Born: Oc­to­ber 6, 1816, York, Maine.

Died: Jan­ua­ry 7, 1868, Mont­clair, New Jer­sey.

Buried: Bloom­field Ce­me­tery, Bloom­field, New Jer­sey.



William was the son of David Brad­bu­ry and So­phia Chase, and husband of Ad­ra Es­ther Fess­en­den (mar­ried 1838)

Though fond of mu­sic from an ear­ly age, he was un­able to de­vote much time to its stu­dy un­til age 17, when, with help from friends, he at­tend­ed the Aca­de­my of Mu­sic in Bos­ton, run by Lo­well Ma­son and George Webb.

About this time, says Theo­dore Sew­ard, an in­ci­dent oc­curred which was a great source of mor­ti­fi­ca­tion for the young en­thu­si­ast. His par­ents, both of them old fa­shioned sing­ers, were, of course, great­ly in­ter­est­ed in their son’s pro­gress.

He went home from school one night, full of ar­dor and ex­cite­ment, and un­der­took to dem­on­strate the new me­thod of sing­ing and beat­ing time. His ges­tures were so ex­tra­va­gant, swing­ing his arm near­ly its whole length, that his par­ents were far more am­used than edi­fied.

However, they re­strained their mirth, not wish­ing to check his en­thu­si­asm, but at last the scene be­came too much for them, and they burst in­to a peal of un­re­sis­ti­ble [sic] laugh­ter. This was too much for the eag­er per­form­er.

His rap­ture was turned in­to fie­ry in­dig­na­tion, and slam­ming his book shut in a rage, he de­clared that they knew no­thing at all about mu­sic, and marched out of the room.

Another dis­ap­point­ment oc­curred in his first class for a sing­ing school. Af­ter is­su­ing ma­ny cir­cu­lars and ads, he an­ti­ci­pat­ed a great crowd, but at the spe­ci­fied time, not a sin­gle soul was there to greet him.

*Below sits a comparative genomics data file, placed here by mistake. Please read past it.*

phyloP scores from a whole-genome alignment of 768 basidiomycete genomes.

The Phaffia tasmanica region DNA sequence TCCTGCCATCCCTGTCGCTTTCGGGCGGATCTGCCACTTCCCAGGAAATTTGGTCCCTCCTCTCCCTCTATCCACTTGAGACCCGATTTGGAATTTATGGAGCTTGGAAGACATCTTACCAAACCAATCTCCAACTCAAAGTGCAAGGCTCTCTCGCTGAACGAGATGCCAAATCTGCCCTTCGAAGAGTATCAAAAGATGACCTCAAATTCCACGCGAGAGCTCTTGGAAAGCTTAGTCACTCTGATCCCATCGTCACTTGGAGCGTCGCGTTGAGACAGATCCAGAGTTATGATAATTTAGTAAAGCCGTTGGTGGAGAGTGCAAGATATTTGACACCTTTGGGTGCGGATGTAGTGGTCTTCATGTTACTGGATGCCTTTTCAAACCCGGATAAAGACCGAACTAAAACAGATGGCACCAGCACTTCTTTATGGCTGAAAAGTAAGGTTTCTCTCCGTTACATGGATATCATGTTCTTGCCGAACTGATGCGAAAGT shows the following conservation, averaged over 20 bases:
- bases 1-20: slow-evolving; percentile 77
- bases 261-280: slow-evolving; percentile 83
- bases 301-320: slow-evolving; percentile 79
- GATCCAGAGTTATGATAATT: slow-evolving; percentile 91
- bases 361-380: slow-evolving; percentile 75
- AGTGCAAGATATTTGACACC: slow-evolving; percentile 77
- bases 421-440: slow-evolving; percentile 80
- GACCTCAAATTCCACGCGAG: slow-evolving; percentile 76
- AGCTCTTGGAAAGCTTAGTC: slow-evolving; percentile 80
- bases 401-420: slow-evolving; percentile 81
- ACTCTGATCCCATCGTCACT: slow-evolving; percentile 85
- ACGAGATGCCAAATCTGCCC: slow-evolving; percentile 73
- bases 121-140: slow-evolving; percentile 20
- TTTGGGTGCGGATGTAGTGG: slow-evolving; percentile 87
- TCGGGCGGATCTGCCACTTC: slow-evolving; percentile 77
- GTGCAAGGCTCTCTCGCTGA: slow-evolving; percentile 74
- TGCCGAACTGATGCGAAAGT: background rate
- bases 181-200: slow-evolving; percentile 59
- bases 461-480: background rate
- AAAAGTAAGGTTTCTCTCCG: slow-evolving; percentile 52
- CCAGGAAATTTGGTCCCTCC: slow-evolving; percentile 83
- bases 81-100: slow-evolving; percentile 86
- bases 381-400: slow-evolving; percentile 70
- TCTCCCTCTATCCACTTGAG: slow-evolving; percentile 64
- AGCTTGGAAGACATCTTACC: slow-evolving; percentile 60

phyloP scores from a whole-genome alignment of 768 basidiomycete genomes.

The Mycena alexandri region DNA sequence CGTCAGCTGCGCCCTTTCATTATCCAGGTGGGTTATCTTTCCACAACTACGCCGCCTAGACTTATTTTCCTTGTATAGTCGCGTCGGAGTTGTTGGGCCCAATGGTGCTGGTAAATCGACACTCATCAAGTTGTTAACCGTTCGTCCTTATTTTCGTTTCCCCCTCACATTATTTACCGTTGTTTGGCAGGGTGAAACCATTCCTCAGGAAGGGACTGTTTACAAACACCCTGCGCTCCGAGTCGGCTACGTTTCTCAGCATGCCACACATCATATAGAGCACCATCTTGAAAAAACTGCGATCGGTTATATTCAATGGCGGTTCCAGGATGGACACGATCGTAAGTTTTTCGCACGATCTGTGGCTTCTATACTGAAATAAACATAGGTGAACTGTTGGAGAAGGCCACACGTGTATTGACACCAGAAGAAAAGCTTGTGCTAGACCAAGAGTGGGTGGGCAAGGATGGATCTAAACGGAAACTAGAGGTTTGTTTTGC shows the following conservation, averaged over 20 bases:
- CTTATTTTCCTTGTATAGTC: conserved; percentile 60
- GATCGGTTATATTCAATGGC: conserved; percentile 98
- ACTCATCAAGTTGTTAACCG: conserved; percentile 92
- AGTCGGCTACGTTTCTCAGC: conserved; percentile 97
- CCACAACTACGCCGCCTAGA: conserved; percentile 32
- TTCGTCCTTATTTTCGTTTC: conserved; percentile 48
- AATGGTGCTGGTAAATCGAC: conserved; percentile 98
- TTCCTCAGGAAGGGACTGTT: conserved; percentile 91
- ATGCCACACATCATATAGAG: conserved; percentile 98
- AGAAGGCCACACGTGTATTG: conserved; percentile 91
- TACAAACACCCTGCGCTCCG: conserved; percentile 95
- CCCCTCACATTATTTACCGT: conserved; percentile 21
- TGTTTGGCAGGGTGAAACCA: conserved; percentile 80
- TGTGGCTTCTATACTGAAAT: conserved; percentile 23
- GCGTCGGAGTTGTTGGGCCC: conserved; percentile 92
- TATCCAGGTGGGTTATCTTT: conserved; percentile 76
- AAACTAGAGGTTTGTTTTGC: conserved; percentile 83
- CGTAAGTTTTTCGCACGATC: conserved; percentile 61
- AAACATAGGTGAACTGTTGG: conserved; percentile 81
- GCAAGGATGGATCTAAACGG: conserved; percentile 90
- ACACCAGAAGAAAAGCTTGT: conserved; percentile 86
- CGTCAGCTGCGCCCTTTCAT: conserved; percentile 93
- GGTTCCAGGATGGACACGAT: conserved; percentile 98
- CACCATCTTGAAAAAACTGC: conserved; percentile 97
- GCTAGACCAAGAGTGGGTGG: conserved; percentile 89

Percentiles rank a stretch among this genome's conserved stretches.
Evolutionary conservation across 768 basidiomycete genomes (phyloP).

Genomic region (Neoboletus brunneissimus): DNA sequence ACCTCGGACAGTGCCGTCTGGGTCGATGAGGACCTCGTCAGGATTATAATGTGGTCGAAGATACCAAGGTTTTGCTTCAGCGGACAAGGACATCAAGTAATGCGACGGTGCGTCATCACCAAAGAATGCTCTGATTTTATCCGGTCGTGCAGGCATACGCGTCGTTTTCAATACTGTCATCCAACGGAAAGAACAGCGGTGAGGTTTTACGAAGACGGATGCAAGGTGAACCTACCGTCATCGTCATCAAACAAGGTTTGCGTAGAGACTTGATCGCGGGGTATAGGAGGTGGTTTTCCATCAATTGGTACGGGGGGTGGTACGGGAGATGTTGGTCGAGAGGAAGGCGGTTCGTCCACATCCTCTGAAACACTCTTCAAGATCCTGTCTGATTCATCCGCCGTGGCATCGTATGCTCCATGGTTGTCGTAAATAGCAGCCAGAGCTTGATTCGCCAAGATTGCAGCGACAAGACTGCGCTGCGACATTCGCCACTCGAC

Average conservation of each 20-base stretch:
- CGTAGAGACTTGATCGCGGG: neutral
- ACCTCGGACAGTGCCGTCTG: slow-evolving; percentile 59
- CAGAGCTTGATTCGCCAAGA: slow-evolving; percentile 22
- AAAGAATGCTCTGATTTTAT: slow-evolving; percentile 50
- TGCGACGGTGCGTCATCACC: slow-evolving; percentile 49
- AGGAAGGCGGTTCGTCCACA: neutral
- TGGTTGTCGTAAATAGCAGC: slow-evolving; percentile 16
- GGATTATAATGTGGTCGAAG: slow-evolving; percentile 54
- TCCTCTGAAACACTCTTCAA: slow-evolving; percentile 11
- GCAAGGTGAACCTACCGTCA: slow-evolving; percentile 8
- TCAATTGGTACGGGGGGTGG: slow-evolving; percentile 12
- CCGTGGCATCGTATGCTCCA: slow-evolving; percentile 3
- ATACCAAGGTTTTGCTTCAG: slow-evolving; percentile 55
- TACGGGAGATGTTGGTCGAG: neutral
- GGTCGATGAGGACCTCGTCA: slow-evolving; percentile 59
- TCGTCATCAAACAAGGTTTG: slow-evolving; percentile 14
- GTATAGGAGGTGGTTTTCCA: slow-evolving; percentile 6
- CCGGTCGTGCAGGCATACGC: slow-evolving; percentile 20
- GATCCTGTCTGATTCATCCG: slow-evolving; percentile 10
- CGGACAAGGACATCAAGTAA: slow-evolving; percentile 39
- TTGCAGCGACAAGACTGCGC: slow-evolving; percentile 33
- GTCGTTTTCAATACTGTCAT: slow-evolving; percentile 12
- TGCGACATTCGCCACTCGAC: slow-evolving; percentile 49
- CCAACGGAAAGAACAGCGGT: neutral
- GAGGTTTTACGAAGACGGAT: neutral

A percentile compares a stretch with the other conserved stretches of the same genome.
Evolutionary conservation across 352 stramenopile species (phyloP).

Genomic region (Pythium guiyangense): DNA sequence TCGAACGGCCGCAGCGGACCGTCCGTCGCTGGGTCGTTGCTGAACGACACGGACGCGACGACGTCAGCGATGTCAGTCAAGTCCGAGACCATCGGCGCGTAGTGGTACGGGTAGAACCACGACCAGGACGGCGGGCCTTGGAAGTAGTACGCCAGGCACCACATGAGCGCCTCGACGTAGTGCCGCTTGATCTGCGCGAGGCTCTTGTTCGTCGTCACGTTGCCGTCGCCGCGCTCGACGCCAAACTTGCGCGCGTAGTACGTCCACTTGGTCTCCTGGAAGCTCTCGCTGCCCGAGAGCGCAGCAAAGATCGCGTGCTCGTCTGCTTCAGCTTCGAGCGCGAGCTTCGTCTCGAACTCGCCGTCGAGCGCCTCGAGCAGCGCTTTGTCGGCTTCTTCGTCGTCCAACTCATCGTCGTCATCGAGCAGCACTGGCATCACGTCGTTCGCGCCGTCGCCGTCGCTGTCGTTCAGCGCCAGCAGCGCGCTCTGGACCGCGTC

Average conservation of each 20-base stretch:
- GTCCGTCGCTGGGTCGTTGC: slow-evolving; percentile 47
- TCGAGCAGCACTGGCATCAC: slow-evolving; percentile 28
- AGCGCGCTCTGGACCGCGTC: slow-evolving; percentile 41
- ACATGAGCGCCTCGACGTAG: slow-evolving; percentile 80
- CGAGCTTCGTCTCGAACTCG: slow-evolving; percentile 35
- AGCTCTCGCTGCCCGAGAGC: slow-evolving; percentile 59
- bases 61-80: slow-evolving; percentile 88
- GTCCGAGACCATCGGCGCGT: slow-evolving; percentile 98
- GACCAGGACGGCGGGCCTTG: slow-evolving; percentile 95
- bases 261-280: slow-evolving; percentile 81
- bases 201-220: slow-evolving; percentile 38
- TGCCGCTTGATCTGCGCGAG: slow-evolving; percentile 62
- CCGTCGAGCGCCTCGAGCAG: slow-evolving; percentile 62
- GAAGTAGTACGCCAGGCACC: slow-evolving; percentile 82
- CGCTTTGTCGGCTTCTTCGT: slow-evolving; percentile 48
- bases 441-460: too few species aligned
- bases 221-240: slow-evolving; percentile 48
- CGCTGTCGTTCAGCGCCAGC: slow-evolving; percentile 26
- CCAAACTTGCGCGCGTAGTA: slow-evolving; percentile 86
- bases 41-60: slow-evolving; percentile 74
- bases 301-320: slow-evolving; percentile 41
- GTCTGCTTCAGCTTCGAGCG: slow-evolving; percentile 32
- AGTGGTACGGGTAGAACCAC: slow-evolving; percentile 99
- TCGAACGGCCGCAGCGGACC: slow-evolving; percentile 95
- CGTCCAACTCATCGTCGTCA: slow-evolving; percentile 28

After a while a young man ap­peared, and still lat­er five more came to wit­ness the em­bar­rass­ment of the young teach­er, who sat on the plat­form in a clam­my per­spi­ra­tion, in­ward­ly long­ing for some blessed knot-hole through which he might dis­ap­pear.

This mag­ni­fi­cent fiz­zle is spok­en of as great val­ue to him in bring­ing him down from the clouds, and was prob­ab­ly more ser­vice than a grand suc­cess would have been.

Through the in­flu­ence of his for­mer teacher, Lo­well Ma­son, he se­cured a po­si­tion as a sing­ing school teach­er in Ma­chi­as, Maine, and af­ter­ward in St. John, New Bruns­wick.

At length a po­si­tion was giv­en him as mu­sic teach­er at the First Bap­tist Church in Brook­lyn, New York, and lat­er at the Bap­tist Tab­er­na­cle in New York Ci­ty.

In 1841, Brad­bu­ry turned his at­ten­tion to child­ren, and first held his free sing­ing class­es, which be­came ve­ry po­pu­lar. At his an­nu­al Ju­ve­nile Mu­sic Fes­tiv­als, one could see a thou­sand child­ren on a ris­ing plat­form, the girls wear­ing white, with white wreaths and blue sash­es, and the boys in jack­ets, with col­lars turned ov­er in By­ron style.

These ef­forts among the young gave Brad­bu­ry great ce­leb­rity, a host of warm friends, and even­tu­al­ly led to his life work of pro­vid­ing Sun­day School songs. Ov­er three mil­lion cop­ies of his Gold­en Trio, Gold­en Chain, Gold­en Show­er, and Gold­en Cen­ser were pub­lished.

When Brad­bu­ry was about 15 years old, he joined the Charles Street Bap­tist Church in Bos­ton, Mas­sa­chu­setts. In New York he joined the Bap­tist Tab­er­na­cle, and for ma­ny years lat­er in life, he at­tend­ed the Pres­by­te­ri­an Church of Bloom­field, New Jer­sey.

His wi­dow re­lat­ed, He was not strict­ly sec­ta­ri­an in his views, oft­en say­ing he be­longed to the child­ren’s church, mean­ing that wher­ev­er he could meet with child­ren and do them good he felt at home.